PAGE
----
Recently, I’ve sucessfully tested the new driver ciruit for my ultrasonic anemometer. It performed even better than I expected and I will be happy to use it pretty much as it is.
By the way: If you want to get an overview over how this project has developed over time check out the overview page. If you’re more interested in my latest design, this link will take to my new attempt.
So we have a circuit that can send powerful ultrasonic pulses from the right transducer, receive the signal from the opposite transducer and route it through an amplifier. The next task is to tell the time-of-flight from the received signal. A contemporary approach would probably involve some sort of DSP and software. My last approach used some analog circuitery to detect the zero crossings as well as the envelope of the received signal. Since most of the heavy lifting was done in hardware, a simple 8-bit microcontroller like the one on the Arduino UNO could be used to do the measurements.
For my new approach I haven’t quite decided which route to take. To me they both have a certain appeal. And over the last year or so I’ve had quite some ideas on how to process the signal in hardware so I’ll give it a try and see how it works out. In this post I’ll go through this new circuit and explain how it works (or is supposed to work) step-by-step.
The zero crossing detector (ZCD) is almost identical to to my last design. The amplifier output is biased to half the positive supply voltage and fed into a fast comparator (Microchip MCP6561R). On the comparator’s output we get a precise digital signal indicating if we are currently looking at the positive or negative half-wave. Right at the logic edge we observe a zero crossing which can then be used to very precisely determine the phase shift relative to the transmitted singal.
The more challenging part is to tell the absolute phase – this is where my last project was only partly successful. It used an active low-pass filter to get the envelope of the received singal. This envelope was then compared to some threshold and the time from the transmition of the singal to when the envelope exceeded the threshold was measured. With plenty of averaging this gave a usable but far from perfect indication of absolute phase. So this time I’ll try something entirely new.
The amplified singal is first run trough an active full-wave rectifier as found on page 257 of Horowitz and Hill’s 3rd edition of Art of Electronics. It uses two op amps as well as some resistors and diodes to produce a singal that corresponds to the absolute value of its input. The two op amps come in a single package. It’s the same type as for the amplification stage of the driver circuit – a Texas LMC6482.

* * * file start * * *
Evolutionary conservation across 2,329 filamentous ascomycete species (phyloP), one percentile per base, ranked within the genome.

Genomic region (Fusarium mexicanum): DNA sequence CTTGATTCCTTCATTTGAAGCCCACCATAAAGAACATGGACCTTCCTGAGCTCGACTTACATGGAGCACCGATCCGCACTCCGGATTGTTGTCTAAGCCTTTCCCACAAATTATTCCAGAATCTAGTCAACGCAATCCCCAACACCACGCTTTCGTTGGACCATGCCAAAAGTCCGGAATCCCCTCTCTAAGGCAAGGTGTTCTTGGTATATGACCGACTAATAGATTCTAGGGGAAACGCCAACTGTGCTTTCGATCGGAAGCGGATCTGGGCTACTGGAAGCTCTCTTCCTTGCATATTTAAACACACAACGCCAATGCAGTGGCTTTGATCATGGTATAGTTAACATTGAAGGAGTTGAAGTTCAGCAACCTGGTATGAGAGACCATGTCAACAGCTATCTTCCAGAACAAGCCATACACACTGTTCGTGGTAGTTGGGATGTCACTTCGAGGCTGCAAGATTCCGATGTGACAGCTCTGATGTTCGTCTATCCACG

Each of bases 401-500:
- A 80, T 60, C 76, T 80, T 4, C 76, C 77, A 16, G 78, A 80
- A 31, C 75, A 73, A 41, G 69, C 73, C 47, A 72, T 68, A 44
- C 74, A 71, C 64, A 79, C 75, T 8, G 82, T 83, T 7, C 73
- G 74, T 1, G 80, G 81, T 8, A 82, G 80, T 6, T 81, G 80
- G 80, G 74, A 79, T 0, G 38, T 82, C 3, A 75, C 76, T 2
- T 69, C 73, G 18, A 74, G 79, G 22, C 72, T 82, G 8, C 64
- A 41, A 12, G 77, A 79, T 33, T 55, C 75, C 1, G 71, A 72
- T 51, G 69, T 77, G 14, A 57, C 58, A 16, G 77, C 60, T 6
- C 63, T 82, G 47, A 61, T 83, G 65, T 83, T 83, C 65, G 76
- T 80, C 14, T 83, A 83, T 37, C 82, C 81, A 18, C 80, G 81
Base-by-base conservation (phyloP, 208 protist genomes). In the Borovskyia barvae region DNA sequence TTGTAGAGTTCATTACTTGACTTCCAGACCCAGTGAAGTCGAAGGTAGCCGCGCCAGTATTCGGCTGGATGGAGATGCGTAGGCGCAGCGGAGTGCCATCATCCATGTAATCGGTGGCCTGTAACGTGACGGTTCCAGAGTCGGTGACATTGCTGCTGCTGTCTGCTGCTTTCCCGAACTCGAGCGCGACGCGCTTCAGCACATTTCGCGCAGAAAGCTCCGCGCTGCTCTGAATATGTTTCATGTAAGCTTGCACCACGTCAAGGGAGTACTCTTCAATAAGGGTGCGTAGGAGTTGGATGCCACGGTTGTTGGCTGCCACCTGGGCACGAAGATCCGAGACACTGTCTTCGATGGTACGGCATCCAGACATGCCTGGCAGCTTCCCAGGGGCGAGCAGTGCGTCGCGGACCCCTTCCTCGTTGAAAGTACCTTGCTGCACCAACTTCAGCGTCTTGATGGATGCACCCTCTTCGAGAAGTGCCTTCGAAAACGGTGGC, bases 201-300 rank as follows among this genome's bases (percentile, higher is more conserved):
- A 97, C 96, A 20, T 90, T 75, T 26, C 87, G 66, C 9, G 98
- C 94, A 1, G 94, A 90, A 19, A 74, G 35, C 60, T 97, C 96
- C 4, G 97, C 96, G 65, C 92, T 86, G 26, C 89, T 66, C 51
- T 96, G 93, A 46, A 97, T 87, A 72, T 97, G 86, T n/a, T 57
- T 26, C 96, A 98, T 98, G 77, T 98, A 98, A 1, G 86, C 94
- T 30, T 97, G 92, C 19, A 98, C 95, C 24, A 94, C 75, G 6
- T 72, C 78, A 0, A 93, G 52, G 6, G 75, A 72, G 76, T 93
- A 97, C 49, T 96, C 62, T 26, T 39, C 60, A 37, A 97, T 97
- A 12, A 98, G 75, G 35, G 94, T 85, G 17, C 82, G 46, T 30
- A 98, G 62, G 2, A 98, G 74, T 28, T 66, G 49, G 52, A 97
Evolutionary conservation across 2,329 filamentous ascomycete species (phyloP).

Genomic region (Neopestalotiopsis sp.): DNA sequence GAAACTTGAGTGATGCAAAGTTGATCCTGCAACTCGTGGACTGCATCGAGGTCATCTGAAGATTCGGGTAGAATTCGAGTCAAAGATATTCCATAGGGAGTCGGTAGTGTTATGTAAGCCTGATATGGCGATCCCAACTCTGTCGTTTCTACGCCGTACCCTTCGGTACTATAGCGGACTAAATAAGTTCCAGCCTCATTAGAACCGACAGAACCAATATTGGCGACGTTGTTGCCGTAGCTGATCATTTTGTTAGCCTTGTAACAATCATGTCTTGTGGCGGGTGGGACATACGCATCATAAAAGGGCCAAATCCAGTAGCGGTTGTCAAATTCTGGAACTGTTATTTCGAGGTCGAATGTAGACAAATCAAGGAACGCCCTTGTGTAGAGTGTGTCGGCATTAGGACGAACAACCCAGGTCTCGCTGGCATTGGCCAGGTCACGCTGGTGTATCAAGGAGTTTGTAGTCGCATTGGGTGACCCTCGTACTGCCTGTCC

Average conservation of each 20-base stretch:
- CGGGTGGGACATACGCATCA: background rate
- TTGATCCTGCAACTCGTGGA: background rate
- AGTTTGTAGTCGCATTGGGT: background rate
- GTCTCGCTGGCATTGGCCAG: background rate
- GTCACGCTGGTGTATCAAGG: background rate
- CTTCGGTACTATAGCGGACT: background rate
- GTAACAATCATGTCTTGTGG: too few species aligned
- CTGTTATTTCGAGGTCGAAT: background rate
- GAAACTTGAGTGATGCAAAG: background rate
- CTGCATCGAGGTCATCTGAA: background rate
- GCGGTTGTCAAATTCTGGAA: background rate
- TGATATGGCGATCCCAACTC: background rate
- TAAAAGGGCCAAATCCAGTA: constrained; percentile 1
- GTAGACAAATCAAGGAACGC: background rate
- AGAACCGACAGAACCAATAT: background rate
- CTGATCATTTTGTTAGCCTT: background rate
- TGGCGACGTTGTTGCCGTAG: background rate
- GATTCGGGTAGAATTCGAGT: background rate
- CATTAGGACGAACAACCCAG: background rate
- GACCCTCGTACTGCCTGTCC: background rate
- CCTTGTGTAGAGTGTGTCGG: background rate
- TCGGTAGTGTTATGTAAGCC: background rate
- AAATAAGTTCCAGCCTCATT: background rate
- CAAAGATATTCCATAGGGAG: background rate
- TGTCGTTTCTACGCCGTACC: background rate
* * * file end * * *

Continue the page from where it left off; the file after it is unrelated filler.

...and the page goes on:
Now the rest of the circuit is a bit more adventurous. It attempts to produce a signal that corresponds to the peak of the previous half-wave. So it is steady during each halv-wave period and should give a (hopefully precise) indication of the amplitude of the received signal. This singal can then sampled by an ADC at 80kHz triggered by the zero crossing detector. 80kHz is not that fast for a (say) 10-bit ADC and definitely much slower than what we’d need if we sampled the amplified signal directly.
The advantage of measuring the amplitude is the following: We can find the peak of the amplitude in simple software and use the time when the peak occured to find the absolute phase. So we are no longer dependant on the absolute amplitude (as we were with the envelope detector approach) but only care about when the peak in amplitude occured. I think (hope) this is a much more reliable approach.
In order to find the peak of each half-wave I use a pair of simple diode-plus-capacitor peak detectors. One is held stable (“hold”) and fed through an op-amp buffer to minimize droop while the other is looking for the next peak (“sample”). At the beginning of the sample period the capacitor is discharged through a n-channel mosfet that is turned on for just an instance.
The whole mechanism is controlled by the output of the zero-crossing detector so absolutely no software intervention is needed to produce it. The microcontroller can just wait for the ZCD to trigger an interrupt (as before) and take a sample of the output.
The circuit is not that complex and used an inexpensive and readily available 74HC4053 multiplexer at its center. I don’t have any idea yet how this thing will perform but I must say this little circuit was a lot of fun to design.
Until my next post I will have built and tested this cuircuit and will let you know how it performs. Until then I leave you with the eagle files as well as PDFs of the schematic and layout as a zip file.
Here’s how the final circuit looks and how it performs: Part 19.